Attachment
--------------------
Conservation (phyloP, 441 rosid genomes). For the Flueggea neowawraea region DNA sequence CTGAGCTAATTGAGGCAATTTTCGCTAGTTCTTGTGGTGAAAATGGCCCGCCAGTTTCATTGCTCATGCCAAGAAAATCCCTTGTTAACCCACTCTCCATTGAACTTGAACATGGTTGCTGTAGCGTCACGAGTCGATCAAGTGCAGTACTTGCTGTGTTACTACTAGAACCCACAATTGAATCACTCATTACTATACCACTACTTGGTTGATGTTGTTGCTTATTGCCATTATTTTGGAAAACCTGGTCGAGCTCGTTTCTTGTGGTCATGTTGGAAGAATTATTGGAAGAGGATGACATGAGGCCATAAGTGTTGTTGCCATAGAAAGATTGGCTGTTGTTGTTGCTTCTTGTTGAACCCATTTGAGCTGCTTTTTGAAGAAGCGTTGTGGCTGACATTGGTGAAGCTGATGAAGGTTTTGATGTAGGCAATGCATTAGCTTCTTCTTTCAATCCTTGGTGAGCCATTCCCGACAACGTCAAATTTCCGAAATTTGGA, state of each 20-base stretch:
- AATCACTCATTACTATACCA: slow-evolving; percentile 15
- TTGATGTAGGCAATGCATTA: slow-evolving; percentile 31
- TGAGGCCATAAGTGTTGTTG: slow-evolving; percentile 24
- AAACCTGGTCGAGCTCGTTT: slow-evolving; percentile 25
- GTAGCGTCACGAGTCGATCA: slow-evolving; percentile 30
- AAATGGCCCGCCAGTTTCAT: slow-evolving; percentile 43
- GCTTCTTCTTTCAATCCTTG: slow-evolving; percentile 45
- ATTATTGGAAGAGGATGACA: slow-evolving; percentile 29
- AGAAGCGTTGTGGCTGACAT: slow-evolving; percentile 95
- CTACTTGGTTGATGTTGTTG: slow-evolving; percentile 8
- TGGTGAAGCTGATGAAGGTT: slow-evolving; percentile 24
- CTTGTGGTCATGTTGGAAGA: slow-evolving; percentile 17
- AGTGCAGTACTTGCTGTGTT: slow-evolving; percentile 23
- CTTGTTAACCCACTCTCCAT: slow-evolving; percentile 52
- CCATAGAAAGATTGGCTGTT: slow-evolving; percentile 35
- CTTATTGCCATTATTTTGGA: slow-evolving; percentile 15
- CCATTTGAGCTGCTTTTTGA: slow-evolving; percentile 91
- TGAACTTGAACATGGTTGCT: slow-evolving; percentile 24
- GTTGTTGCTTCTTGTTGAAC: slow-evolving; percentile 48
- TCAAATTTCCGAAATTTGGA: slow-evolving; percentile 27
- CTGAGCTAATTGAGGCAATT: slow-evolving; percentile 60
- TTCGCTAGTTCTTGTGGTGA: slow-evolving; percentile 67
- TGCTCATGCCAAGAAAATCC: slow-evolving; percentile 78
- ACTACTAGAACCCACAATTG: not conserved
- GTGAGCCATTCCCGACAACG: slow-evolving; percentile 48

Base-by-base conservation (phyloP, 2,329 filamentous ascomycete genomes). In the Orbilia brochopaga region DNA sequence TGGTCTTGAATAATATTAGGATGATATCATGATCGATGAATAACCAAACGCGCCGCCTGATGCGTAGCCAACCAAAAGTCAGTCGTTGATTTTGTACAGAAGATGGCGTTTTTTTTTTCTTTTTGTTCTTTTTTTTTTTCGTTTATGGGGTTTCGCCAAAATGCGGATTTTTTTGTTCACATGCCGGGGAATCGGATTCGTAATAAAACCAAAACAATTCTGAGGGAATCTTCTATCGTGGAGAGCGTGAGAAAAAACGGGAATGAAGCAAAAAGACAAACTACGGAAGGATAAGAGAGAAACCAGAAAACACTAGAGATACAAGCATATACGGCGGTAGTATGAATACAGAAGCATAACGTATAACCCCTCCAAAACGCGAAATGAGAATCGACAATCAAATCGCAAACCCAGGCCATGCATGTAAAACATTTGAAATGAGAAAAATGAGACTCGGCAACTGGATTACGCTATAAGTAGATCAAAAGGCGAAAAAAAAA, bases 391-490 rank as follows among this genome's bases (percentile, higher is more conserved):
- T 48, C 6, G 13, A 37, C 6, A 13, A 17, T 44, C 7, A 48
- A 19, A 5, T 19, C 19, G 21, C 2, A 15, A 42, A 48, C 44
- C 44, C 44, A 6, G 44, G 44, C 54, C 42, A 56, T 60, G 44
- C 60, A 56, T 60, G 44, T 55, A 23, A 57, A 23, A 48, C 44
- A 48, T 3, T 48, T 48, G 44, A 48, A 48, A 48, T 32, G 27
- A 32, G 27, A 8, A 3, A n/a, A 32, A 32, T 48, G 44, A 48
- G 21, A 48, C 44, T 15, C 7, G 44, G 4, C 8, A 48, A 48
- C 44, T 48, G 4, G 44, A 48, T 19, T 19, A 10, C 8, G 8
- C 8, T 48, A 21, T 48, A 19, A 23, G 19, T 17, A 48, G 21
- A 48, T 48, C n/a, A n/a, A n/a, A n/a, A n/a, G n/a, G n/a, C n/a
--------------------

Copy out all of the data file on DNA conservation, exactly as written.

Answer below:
Conservation (phyloP, 441 rosid genomes). For the Flueggea neowawraea region DNA sequence CTGAGCTAATTGAGGCAATTTTCGCTAGTTCTTGTGGTGAAAATGGCCCGCCAGTTTCATTGCTCATGCCAAGAAAATCCCTTGTTAACCCACTCTCCATTGAACTTGAACATGGTTGCTGTAGCGTCACGAGTCGATCAAGTGCAGTACTTGCTGTGTTACTACTAGAACCCACAATTGAATCACTCATTACTATACCACTACTTGGTTGATGTTGTTGCTTATTGCCATTATTTTGGAAAACCTGGTCGAGCTCGTTTCTTGTGGTCATGTTGGAAGAATTATTGGAAGAGGATGACATGAGGCCATAAGTGTTGTTGCCATAGAAAGATTGGCTGTTGTTGTTGCTTCTTGTTGAACCCATTTGAGCTGCTTTTTGAAGAAGCGTTGTGGCTGACATTGGTGAAGCTGATGAAGGTTTTGATGTAGGCAATGCATTAGCTTCTTCTTTCAATCCTTGGTGAGCCATTCCCGACAACGTCAAATTTCCGAAATTTGGA, state of each 20-base stretch:
- AATCACTCATTACTATACCA: slow-evolving; percentile 15
- TTGATGTAGGCAATGCATTA: slow-evolving; percentile 31
- TGAGGCCATAAGTGTTGTTG: slow-evolving; percentile 24
- AAACCTGGTCGAGCTCGTTT: slow-evolving; percentile 25
- GTAGCGTCACGAGTCGATCA: slow-evolving; percentile 30
- AAATGGCCCGCCAGTTTCAT: slow-evolving; percentile 43
- GCTTCTTCTTTCAATCCTTG: slow-evolving; percentile 45
- ATTATTGGAAGAGGATGACA: slow-evolving; percentile 29
- AGAAGCGTTGTGGCTGACAT: slow-evolving; percentile 95
- CTACTTGGTTGATGTTGTTG: slow-evolving; percentile 8
- TGGTGAAGCTGATGAAGGTT: slow-evolving; percentile 24
- CTTGTGGTCATGTTGGAAGA: slow-evolving; percentile 17
- AGTGCAGTACTTGCTGTGTT: slow-evolving; percentile 23
- CTTGTTAACCCACTCTCCAT: slow-evolving; percentile 52
- CCATAGAAAGATTGGCTGTT: slow-evolving; percentile 35
- CTTATTGCCATTATTTTGGA: slow-evolving; percentile 15
- CCATTTGAGCTGCTTTTTGA: slow-evolving; percentile 91
- TGAACTTGAACATGGTTGCT: slow-evolving; percentile 24
- GTTGTTGCTTCTTGTTGAAC: slow-evolving; percentile 48
- TCAAATTTCCGAAATTTGGA: slow-evolving; percentile 27
- CTGAGCTAATTGAGGCAATT: slow-evolving; percentile 60
- TTCGCTAGTTCTTGTGGTGA: slow-evolving; percentile 67
- TGCTCATGCCAAGAAAATCC: slow-evolving; percentile 78
- ACTACTAGAACCCACAATTG: not conserved
- GTGAGCCATTCCCGACAACG: slow-evolving; percentile 48

Base-by-base conservation (phyloP, 2,329 filamentous ascomycete genomes). In the Orbilia brochopaga region DNA sequence TGGTCTTGAATAATATTAGGATGATATCATGATCGATGAATAACCAAACGCGCCGCCTGATGCGTAGCCAACCAAAAGTCAGTCGTTGATTTTGTACAGAAGATGGCGTTTTTTTTTTCTTTTTGTTCTTTTTTTTTTTCGTTTATGGGGTTTCGCCAAAATGCGGATTTTTTTGTTCACATGCCGGGGAATCGGATTCGTAATAAAACCAAAACAATTCTGAGGGAATCTTCTATCGTGGAGAGCGTGAGAAAAAACGGGAATGAAGCAAAAAGACAAACTACGGAAGGATAAGAGAGAAACCAGAAAACACTAGAGATACAAGCATATACGGCGGTAGTATGAATACAGAAGCATAACGTATAACCCCTCCAAAACGCGAAATGAGAATCGACAATCAAATCGCAAACCCAGGCCATGCATGTAAAACATTTGAAATGAGAAAAATGAGACTCGGCAACTGGATTACGCTATAAGTAGATCAAAAGGCGAAAAAAAAA, bases 391-490 rank as follows among this genome's bases (percentile, higher is more conserved):
- T 48, C 6, G 13, A 37, C 6, A 13, A 17, T 44, C 7, A 48
- A 19, A 5, T 19, C 19, G 21, C 2, A 15, A 42, A 48, C 44
- C 44, C 44, A 6, G 44, G 44, C 54, C 42, A 56, T 60, G 44
- C 60, A 56, T 60, G 44, T 55, A 23, A 57, A 23, A 48, C 44
- A 48, T 3, T 48, T 48, G 44, A 48, A 48, A 48, T 32, G 27
- A 32, G 27, A 8, A 3, A n/a, A 32, A 32, T 48, G 44, A 48
- G 21, A 48, C 44, T 15, C 7, G 44, G 4, C 8, A 48, A 48
- C 44, T 48, G 4, G 44, A 48, T 19, T 19, A 10, C 8, G 8
- C 8, T 48, A 21, T 48, A 19, A 23, G 19, T 17, A 48, G 21
- A 48, T 48, C n/a, A n/a, A n/a, A n/a, A n/a, G n/a, G n/a, C n/a